ALTHOUGH the nation’s doctors, hospitals, insurers, and drug makers are promising to limit cost increases voluntarily, there isn’t enough meat in their proposal to back up a White House estimate that it could save $2 trillion over 10 years. Even so, the pledge announced Monday was encouraging, because it shows that the industry is worried by the prospect of government-mandated savings if costs continue to climb. President Obama is right that the cost of healthcare, now more than 16 percent of the economy, is simply unsustainable.
It is not sustainable for families, who see insurance premiums, copays, deductibles, coinsurance, and other out-of-pocket costs eating up too much of their income. It is not sustainable for employers, who feel burdened by increasing premiums – especially when they have to compete, as the automakers do, against foreign rivals with national health systems. And it is certainly not sustainable for government, which has no plan to handle the projected deficits of Medicare after baby boomers start making demands on it in two years.
But will the industry’s gauzy pledges of better coordination of care, more standardization of insurance claim forms, reduced administrative costs, and greater efficiency actually yield the promised savings?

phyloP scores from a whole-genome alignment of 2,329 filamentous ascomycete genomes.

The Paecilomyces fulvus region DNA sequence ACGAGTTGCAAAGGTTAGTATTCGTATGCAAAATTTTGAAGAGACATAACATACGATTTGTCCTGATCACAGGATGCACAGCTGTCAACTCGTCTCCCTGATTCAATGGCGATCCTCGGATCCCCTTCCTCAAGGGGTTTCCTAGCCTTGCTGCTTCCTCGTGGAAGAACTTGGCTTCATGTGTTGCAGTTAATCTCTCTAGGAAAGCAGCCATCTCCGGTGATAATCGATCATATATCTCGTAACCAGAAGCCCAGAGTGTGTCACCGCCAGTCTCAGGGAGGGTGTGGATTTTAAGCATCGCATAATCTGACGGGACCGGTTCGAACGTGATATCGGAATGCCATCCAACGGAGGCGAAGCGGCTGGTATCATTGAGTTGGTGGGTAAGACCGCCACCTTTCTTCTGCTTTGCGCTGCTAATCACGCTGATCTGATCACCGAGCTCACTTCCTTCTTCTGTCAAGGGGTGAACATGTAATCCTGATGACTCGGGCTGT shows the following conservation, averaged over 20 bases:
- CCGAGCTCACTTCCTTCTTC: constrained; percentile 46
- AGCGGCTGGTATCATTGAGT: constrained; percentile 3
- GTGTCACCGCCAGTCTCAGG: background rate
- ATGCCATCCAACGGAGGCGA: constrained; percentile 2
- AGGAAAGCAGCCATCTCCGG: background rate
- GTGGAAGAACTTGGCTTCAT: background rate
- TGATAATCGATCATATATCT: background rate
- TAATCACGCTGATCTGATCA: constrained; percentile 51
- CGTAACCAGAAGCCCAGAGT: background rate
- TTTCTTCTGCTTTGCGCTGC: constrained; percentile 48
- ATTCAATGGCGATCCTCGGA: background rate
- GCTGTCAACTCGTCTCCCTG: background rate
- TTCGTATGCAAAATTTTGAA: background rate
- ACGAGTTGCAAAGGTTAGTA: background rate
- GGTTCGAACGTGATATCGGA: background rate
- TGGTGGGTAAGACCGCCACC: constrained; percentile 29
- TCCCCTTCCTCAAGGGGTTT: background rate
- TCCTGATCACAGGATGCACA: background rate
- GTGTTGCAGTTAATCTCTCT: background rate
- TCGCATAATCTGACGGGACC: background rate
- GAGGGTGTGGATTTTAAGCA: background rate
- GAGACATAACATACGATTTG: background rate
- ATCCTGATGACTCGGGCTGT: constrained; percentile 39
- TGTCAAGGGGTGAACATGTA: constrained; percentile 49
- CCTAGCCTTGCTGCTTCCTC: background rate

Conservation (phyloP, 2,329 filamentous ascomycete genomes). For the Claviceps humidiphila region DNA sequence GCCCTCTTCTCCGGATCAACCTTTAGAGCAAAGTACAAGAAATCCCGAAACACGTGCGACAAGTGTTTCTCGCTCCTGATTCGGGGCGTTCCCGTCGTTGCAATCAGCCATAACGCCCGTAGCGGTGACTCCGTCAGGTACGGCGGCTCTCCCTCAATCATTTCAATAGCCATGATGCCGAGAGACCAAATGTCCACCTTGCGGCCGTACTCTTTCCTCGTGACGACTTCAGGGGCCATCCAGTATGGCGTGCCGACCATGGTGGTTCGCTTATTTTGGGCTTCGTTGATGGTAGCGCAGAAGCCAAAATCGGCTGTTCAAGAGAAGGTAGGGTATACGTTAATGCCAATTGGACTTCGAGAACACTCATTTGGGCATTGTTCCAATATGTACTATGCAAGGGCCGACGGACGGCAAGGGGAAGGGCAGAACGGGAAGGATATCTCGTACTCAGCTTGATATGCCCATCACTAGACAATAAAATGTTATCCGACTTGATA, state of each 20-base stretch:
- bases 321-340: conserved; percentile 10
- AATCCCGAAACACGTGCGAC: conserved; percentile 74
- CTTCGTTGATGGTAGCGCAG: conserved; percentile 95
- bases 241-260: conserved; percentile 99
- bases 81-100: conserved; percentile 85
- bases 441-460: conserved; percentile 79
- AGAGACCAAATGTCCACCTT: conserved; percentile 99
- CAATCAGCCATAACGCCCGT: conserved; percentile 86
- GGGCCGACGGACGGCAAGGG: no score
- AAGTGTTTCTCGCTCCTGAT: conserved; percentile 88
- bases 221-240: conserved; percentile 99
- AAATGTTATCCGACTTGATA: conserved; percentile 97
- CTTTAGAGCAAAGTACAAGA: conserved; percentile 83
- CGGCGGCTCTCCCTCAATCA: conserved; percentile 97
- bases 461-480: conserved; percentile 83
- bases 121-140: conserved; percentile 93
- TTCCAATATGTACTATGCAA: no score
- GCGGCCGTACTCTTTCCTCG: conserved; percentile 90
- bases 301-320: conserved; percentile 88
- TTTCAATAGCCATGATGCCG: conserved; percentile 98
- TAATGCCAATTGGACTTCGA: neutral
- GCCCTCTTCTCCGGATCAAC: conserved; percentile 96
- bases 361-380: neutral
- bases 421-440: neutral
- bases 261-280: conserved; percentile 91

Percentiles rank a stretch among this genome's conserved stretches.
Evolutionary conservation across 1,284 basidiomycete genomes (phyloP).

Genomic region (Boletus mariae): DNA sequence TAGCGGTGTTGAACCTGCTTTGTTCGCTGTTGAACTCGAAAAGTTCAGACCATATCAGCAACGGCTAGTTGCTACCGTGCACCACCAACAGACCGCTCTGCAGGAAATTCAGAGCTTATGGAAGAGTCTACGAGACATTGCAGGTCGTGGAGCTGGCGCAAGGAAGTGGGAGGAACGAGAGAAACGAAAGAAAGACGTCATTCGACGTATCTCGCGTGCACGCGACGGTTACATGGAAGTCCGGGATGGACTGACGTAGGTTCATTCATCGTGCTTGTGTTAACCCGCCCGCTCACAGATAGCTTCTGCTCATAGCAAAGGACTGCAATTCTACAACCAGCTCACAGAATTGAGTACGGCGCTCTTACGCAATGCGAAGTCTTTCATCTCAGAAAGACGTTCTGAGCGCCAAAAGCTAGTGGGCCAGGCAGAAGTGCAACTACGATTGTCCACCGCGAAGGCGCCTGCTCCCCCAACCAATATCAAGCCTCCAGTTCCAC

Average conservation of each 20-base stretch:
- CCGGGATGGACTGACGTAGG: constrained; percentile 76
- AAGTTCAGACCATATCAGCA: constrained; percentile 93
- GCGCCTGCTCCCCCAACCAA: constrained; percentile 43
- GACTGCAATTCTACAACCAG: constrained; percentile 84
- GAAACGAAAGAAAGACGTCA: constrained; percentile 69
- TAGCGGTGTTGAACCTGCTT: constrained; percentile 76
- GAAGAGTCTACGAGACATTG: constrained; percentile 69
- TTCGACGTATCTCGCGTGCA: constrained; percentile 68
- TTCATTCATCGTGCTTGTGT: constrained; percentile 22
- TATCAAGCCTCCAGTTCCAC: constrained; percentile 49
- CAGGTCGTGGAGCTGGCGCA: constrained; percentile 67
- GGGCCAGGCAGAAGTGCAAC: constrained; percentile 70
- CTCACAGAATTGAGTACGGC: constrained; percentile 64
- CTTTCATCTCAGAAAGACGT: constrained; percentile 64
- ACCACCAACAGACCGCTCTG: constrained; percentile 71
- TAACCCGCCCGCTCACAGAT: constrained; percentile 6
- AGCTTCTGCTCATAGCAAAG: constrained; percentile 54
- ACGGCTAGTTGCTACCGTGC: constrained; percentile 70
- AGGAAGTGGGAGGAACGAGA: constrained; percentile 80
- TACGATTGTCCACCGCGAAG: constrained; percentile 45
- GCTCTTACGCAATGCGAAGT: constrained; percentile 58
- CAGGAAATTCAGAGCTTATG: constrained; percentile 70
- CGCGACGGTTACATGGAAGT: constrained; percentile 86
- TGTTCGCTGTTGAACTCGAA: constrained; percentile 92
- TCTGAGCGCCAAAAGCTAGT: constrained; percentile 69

Senator Charles Grassley of Iowa, ranking Republican on the Finance Committee, is skeptical; he wants the Congressional Budget Office to analyze any concrete proposals from the industry. Healthcare is so decentralized, and has been so impervious to cost reductions, that any promises of voluntary collective action need close scrutiny.
While the industry’s proposals are only outlines, its concerns about government intervention are plenty real. Doctors worry that the government will reduce Medicare reimbursements for specialists and increase them for primary care physicians to lure more students into that underserved field. Insurers fear Obama will fulfill his campaign promise to establish a low-overhead public health plan to compete against private insurers. The pharmaceutical industry dreads the possibility that Congress will give Medicare authority to bargain for prescription drugs directly, wielding enormous power to drive down prices.
Steps like these have real potential to reduce healthcare costs, which will be all the more necessary if Obama succeeds in expanding coverage to the 47 million uninsured. As Congress devises a reform plan to make healthcare sustainable, it should have the Congressional Budget Office weigh measures like these and any that the industry comes up with. Feel-good resolutions by the industry that have no enforcement mechanism are not good enough.